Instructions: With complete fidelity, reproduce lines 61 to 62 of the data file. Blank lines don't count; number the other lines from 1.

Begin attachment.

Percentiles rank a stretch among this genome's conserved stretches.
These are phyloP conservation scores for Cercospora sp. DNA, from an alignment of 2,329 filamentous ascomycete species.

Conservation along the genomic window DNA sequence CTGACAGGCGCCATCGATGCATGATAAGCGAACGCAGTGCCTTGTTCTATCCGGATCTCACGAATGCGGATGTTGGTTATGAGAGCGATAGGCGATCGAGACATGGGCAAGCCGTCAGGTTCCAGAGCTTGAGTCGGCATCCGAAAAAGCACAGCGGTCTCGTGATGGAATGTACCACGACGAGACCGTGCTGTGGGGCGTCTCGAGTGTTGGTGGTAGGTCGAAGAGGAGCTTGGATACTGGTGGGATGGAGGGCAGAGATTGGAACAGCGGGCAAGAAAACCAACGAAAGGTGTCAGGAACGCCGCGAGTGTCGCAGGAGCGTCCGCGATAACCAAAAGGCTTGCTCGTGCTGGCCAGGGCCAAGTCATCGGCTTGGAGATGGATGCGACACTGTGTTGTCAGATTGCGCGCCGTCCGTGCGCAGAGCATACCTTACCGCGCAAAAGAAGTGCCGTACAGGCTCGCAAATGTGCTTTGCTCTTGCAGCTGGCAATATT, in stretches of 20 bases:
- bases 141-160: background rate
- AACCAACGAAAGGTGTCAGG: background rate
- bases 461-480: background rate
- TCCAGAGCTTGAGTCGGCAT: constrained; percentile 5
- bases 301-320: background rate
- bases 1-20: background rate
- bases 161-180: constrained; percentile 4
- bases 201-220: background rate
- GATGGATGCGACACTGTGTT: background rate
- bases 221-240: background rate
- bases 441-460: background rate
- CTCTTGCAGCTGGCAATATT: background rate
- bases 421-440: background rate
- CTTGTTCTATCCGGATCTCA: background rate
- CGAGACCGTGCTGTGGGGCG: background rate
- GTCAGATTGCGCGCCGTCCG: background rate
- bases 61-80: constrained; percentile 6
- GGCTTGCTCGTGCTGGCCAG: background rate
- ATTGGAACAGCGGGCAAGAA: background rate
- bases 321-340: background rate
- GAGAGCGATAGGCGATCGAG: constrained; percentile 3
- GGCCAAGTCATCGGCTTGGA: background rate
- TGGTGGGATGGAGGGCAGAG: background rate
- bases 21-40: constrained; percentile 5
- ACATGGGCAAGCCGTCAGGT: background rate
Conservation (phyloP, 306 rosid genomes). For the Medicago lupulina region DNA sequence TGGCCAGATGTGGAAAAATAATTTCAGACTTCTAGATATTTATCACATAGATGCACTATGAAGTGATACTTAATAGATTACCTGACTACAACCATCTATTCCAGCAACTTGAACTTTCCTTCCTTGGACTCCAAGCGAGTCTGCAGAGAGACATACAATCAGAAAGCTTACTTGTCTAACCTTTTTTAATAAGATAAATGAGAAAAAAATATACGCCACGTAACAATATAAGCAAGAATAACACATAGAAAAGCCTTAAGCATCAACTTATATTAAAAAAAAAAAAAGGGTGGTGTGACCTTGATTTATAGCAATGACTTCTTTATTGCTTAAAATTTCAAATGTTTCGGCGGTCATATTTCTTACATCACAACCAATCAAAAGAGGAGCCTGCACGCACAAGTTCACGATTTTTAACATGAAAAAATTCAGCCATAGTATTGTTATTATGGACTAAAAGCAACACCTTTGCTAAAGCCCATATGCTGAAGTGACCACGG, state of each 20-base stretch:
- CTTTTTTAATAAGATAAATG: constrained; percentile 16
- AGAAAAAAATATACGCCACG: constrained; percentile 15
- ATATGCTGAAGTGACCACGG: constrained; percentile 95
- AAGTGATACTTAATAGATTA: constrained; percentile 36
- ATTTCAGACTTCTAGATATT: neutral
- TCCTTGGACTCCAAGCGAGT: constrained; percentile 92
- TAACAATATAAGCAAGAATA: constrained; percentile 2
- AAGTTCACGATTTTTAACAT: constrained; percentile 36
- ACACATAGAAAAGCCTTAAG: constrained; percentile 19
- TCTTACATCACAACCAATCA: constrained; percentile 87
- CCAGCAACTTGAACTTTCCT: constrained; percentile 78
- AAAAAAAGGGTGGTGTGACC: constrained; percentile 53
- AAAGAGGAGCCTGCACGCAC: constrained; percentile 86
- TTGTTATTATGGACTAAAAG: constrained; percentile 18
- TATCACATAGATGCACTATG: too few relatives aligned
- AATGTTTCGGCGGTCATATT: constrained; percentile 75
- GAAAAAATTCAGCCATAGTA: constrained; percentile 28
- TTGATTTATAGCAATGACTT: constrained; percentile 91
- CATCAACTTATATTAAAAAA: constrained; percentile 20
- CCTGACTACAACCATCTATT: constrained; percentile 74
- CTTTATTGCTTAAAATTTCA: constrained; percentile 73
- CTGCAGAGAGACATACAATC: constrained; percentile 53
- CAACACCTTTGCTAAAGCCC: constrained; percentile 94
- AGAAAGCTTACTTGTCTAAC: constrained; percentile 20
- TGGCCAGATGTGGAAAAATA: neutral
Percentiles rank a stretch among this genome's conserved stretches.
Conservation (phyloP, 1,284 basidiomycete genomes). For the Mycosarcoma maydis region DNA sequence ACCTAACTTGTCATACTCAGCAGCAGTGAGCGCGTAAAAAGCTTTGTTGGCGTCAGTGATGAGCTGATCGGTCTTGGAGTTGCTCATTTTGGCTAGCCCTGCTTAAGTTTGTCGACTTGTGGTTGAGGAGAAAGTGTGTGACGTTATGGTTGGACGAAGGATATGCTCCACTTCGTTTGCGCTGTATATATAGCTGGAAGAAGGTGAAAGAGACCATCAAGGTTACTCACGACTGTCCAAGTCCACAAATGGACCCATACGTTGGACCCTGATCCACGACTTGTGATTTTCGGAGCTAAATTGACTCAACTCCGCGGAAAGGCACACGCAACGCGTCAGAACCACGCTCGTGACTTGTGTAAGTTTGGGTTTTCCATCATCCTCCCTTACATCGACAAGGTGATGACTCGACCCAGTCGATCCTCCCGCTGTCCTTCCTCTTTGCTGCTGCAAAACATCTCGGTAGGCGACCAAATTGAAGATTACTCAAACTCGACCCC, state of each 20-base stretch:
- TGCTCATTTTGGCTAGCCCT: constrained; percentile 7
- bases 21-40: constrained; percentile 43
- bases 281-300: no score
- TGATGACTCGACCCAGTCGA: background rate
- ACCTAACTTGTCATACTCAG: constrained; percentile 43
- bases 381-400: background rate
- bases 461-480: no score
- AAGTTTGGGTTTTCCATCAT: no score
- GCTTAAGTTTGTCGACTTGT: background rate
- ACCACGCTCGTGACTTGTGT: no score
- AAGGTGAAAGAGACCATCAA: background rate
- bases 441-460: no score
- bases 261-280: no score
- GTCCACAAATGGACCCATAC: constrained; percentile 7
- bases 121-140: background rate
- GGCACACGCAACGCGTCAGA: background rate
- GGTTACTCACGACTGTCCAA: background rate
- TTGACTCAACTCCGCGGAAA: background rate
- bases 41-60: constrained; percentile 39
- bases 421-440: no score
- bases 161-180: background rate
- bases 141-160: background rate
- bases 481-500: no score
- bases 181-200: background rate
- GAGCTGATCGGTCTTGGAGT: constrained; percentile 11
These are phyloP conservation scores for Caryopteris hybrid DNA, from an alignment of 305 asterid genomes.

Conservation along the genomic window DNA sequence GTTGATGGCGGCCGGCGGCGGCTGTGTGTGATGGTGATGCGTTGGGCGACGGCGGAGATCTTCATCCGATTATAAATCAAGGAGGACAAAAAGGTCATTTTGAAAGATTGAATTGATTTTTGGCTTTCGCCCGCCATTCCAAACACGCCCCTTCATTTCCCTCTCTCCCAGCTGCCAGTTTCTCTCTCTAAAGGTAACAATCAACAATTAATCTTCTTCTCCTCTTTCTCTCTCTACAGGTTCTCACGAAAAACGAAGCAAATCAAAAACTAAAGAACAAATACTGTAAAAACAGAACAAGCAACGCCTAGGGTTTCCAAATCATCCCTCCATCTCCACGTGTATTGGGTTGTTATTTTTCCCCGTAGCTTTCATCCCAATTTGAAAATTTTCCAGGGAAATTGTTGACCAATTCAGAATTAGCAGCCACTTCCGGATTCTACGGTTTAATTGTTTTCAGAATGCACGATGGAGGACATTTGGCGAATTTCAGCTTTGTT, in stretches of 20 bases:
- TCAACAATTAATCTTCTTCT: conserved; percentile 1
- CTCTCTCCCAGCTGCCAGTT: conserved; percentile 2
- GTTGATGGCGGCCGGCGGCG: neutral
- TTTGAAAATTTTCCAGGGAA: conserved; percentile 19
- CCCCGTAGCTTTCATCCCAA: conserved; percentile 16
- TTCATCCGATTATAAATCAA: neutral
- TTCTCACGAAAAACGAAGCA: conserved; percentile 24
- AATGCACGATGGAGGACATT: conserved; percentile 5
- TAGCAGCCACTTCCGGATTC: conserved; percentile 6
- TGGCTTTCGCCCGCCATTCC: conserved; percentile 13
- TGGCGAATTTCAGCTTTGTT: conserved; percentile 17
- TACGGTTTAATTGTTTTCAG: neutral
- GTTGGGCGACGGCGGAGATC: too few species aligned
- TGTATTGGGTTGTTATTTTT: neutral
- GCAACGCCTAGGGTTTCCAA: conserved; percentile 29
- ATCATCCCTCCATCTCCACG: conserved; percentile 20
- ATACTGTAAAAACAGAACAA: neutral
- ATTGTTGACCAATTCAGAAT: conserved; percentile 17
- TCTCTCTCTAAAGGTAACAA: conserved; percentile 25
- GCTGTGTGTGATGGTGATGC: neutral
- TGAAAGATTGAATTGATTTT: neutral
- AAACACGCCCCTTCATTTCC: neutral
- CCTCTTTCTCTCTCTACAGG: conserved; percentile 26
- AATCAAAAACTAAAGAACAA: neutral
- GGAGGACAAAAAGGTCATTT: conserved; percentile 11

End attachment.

- ACCTAACTTGTCATACTCAG: constrained; percentile 43
- bases 381-400: background rate